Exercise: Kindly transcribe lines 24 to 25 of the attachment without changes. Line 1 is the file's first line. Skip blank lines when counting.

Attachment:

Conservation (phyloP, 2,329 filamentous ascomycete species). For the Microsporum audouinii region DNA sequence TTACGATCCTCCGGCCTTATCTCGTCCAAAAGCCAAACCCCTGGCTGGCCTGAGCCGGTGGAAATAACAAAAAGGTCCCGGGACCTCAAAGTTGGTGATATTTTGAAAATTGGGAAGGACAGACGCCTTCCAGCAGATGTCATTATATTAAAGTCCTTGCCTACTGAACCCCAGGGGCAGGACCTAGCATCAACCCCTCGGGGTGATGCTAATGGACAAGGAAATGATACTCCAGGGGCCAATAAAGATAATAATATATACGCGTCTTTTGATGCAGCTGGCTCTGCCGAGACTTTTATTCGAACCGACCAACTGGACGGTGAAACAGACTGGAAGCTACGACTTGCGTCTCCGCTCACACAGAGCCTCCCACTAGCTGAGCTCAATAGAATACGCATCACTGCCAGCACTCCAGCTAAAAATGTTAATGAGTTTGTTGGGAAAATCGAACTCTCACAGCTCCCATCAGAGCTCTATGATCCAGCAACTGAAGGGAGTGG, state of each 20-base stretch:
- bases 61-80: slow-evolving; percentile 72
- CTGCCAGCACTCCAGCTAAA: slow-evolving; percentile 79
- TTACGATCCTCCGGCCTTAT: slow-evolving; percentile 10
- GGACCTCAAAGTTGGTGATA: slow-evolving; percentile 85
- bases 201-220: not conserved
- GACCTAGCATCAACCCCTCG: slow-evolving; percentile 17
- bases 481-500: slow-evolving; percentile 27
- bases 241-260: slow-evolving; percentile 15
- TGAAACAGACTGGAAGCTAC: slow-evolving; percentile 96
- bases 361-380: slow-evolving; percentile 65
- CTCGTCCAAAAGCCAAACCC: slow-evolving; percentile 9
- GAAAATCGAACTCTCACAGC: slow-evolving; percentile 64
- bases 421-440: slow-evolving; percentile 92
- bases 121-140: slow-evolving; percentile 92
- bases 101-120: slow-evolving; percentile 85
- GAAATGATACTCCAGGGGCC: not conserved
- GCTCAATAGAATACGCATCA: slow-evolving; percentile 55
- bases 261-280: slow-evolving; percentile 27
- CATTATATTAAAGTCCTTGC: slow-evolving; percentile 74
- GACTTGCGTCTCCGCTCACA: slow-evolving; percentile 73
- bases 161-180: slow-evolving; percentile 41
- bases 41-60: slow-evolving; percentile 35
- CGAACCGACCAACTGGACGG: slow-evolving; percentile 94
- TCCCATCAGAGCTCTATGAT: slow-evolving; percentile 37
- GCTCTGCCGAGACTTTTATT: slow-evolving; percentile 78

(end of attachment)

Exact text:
- CGAACCGACCAACTGGACGG: slow-evolving; percentile 94
- TCCCATCAGAGCTCTATGAT: slow-evolving; percentile 37